Here is an interesting quote from a surprising source, Ted Koppel, as he addressed graduates at Duke University in 1987. (The source is surprising, not because of the man himself, but because he is of the same media sources that ridiculed our once Vice President Dan Quayle for embracing “family values.”)

“Our society finds truth too strong a medicine to digest undiluted. In its purest form, truth is not a polite tap on the shoulder. It is a howling reproach. What Moses brought down from Mt. Sinai were not the Ten Suggestions. They are commandments. Are, not were. The sheer brilliance of the Ten Commandments is that they codify in a handful of words acceptable human behavior, not just for then or now, but for all time … There is harmony and inner peace to be found in following a moral compass that points in the same direction regardless of fashion or trend.”

He makes a good point. Whether the man is Christian or not, I do not know. I do know one thing—he has realized that God doesn’t change. Notice that Israel’s obedience to the commandments was required after God had not only revealed Himself to them, but had also delivered them from the bondage of Egypt. Contrary to the concept that the Judaizing teachers of the first century had of obedience to Law (the Law must be kept perfectly to obtain deliverance), God’s grace came first. He then issued commands for their benefit.

The same holds true in the New Covenant. God’s grace comes first. Take a look at the first eleven chapters of Romans to get an overview of the relationship of grace and law. We keep God’s commands because He has shown us His grace and revealed His righteousness to us.

Since God’s “old law” was a schoolmaster to bring us to Christ, and God’s principles don’t change, let’s begin to look at the Ten Commandments and see how these same principles, although not included as a codified list in the New Covenant, apply to us now. How can they help us determine right from wrong?

“You shall have no other gods before me” and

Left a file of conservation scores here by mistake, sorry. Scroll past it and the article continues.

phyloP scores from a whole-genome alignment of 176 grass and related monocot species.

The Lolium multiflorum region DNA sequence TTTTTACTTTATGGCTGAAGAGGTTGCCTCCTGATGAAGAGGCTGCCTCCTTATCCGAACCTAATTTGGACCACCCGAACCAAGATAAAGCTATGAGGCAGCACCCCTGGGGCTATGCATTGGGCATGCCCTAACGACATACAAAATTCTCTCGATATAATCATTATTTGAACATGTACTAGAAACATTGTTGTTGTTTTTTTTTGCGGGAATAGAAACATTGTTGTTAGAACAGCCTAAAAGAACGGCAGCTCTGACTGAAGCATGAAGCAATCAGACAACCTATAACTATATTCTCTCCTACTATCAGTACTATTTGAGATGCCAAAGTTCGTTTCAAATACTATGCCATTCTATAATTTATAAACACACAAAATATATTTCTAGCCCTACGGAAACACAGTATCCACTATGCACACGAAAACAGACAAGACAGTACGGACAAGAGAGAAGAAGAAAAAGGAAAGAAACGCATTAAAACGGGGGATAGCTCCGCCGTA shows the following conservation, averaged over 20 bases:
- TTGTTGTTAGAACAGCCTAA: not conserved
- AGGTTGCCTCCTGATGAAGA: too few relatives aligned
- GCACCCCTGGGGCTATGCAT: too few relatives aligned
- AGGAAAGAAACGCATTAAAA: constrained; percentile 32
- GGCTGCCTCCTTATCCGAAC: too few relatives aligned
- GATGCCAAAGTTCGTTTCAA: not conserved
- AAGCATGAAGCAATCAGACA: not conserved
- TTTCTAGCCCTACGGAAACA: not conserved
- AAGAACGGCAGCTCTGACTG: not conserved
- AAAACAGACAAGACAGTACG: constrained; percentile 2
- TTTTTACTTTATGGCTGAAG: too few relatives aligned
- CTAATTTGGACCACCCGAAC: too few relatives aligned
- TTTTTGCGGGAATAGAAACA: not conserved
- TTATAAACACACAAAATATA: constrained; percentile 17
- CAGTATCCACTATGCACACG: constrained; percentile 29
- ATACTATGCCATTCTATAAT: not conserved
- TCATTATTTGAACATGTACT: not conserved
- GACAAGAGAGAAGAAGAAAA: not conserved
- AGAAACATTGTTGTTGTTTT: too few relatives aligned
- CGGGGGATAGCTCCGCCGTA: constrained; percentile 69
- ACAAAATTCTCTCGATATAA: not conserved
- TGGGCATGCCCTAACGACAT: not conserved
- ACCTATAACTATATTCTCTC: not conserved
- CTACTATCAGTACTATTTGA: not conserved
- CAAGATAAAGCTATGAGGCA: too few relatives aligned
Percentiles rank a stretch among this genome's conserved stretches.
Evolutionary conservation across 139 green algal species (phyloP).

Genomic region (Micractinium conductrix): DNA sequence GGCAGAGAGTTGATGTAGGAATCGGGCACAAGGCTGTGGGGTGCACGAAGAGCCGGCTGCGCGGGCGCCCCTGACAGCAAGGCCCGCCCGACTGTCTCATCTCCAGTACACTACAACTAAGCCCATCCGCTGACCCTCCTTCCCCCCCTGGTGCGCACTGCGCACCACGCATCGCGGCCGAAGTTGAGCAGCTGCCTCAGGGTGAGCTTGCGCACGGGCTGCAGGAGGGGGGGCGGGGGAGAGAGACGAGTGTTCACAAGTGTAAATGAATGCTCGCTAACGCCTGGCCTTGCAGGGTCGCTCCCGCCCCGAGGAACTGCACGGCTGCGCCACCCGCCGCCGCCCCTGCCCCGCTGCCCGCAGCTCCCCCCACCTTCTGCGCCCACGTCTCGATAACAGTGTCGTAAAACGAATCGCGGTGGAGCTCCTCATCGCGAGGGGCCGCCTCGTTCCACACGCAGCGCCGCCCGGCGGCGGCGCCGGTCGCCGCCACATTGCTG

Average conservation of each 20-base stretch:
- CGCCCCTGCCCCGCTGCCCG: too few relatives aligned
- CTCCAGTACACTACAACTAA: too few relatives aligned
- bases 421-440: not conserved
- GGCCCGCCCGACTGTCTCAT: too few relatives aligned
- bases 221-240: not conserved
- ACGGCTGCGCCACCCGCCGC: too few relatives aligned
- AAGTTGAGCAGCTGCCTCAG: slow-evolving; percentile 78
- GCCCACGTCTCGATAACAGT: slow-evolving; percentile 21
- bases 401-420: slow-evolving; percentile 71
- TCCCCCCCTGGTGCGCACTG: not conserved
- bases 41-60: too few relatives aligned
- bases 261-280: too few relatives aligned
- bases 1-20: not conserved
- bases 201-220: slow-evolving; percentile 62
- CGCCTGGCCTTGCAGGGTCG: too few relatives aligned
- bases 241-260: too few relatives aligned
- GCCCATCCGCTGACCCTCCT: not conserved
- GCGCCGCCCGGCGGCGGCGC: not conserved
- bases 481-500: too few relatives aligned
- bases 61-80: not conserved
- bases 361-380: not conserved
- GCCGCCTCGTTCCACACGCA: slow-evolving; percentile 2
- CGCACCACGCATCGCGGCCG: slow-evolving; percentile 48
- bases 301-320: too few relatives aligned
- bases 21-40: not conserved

“You shall not make for yourself an idol.”

These commandments came to the Israelites after coming out of the land of Egypt. In Egypt they were exposed to various forms of pantheism (many gods). Thus, this first commandment was important to set their minds right to receive the rest of the Law. God must be the God of all or not at all. Of course, we tend to think of “other gods” as images, like the golden calf which Aaron set up or the Canaanite gods like Baal or Dagon. Truly, these were a problem for Israel. Other things were put before God, too, like “desire for power” that was worshipped by Korah and his followers or the “material goods” that Aachen put before obedience to God.

Today the same principle applies to us. God must be the God of all or not at all. Jesus Himself made note that we “cannot serve God and mammon.” Mammon is that which is earthly—we cannot put it before God. He also told us, “seek first the kingdom of God.” Again, nothing else comes before God. If you think that there is no problem today with “images” or pagan gods and ideas—you’re wrong. People will put anything and everything before God. God is real. There is no one or no thing above Him. He is to be the center and circumference of our life. There are not multiple truths and many means of righteousness—just one truth—God. We should not try to reduce God to that which is material for He is “over all.”

God is real and has given us His truth. He reminds us that all have sinned and fallen short of His grace, but He also reminds us that through His grace there is a free gift of eternal life when we come to Him in sincere obedience. Are you obedient to His truth or have you put other things before Him?

—S. Scott Richardson Sr.